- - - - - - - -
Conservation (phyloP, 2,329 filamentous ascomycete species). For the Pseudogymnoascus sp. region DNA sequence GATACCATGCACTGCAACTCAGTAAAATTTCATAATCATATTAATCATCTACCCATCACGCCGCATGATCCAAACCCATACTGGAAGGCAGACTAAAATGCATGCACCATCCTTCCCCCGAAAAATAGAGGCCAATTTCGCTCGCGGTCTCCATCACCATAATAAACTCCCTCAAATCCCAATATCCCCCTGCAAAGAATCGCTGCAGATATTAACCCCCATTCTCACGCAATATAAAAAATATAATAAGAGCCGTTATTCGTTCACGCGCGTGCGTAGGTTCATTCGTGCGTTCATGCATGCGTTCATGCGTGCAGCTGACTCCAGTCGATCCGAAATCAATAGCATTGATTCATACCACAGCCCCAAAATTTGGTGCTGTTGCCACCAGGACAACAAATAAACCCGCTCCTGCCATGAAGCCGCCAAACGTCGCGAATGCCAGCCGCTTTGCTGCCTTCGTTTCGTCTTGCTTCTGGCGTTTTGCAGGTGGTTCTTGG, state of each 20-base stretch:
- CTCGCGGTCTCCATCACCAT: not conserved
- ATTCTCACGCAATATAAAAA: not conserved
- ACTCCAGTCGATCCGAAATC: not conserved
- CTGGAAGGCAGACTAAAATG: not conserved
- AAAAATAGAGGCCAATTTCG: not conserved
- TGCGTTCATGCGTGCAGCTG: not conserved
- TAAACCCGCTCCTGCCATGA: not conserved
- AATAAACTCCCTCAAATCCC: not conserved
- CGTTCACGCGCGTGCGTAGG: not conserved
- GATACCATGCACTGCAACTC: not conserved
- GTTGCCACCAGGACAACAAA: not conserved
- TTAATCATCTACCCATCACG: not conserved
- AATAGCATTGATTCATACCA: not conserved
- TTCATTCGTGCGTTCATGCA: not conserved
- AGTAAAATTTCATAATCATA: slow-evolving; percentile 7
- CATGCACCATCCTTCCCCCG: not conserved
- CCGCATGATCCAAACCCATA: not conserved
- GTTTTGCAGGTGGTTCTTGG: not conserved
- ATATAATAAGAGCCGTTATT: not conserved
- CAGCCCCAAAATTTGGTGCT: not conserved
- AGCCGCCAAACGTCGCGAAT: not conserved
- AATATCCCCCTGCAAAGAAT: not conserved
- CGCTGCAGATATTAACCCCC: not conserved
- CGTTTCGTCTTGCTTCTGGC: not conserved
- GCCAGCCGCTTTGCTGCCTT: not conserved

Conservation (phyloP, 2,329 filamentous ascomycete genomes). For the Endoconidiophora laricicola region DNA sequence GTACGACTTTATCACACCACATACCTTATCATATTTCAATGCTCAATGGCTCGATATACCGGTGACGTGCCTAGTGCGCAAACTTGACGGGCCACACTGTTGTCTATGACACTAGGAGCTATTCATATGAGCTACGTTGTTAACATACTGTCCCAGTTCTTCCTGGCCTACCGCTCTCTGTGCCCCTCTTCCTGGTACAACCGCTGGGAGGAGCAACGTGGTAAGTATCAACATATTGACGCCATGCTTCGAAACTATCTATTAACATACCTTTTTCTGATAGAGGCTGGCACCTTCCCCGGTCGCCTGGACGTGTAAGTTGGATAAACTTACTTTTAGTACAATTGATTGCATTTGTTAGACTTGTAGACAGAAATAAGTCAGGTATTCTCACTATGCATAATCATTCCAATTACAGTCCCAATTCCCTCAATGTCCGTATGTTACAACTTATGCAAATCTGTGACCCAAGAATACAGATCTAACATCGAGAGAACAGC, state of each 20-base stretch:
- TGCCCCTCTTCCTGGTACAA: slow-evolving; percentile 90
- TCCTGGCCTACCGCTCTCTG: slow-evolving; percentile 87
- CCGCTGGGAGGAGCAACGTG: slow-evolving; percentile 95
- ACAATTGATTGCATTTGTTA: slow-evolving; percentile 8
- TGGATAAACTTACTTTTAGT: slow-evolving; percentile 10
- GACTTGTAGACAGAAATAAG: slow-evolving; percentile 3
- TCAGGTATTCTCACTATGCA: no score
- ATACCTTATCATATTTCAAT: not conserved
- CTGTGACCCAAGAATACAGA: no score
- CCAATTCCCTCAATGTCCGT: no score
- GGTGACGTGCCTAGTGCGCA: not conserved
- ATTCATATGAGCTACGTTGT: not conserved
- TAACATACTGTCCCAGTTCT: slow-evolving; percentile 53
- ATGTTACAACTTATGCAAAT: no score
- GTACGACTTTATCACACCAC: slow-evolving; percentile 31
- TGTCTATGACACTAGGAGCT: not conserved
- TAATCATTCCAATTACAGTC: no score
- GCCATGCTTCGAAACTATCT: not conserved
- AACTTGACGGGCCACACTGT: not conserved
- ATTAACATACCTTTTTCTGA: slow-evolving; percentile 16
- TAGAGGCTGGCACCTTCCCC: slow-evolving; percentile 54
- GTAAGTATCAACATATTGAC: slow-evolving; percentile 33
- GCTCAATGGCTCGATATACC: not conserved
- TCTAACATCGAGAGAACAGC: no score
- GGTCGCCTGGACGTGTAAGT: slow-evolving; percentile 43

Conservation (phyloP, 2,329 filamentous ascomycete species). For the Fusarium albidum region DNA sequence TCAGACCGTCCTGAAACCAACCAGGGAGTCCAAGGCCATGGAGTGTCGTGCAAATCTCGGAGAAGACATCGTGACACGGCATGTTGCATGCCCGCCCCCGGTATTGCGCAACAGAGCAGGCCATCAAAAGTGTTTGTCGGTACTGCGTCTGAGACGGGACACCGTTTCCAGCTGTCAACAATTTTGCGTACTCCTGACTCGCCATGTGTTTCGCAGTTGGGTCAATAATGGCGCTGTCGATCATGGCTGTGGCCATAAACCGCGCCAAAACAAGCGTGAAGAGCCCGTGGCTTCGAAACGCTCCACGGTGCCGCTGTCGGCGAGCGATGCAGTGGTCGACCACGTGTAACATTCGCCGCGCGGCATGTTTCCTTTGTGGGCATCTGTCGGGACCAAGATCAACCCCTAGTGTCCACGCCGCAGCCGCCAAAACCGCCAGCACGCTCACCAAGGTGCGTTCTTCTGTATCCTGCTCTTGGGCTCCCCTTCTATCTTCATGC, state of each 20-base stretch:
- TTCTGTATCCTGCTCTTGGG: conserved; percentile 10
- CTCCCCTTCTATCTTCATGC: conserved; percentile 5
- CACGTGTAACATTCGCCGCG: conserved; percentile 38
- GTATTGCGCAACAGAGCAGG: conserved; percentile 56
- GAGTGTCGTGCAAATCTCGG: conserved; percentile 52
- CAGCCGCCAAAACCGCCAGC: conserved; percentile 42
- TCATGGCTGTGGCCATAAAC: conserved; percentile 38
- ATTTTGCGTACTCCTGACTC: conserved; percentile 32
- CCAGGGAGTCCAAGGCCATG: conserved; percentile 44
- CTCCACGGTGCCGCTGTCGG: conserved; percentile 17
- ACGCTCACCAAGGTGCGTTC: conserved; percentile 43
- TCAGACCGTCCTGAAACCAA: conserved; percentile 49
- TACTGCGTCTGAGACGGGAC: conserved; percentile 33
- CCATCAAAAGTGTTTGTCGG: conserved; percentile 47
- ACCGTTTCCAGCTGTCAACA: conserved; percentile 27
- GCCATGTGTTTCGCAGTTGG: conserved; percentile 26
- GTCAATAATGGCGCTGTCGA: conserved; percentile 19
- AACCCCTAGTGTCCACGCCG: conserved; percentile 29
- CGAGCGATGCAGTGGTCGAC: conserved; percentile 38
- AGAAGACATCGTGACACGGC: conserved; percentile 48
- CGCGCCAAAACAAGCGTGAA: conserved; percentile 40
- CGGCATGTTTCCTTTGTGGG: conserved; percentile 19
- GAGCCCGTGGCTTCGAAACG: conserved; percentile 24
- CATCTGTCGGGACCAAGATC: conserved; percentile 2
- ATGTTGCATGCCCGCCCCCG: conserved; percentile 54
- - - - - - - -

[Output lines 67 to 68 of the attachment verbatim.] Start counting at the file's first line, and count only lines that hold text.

- CCATCAAAAGTGTTTGTCGG: conserved; percentile 47
- ACCGTTTCCAGCTGTCAACA: conserved; percentile 27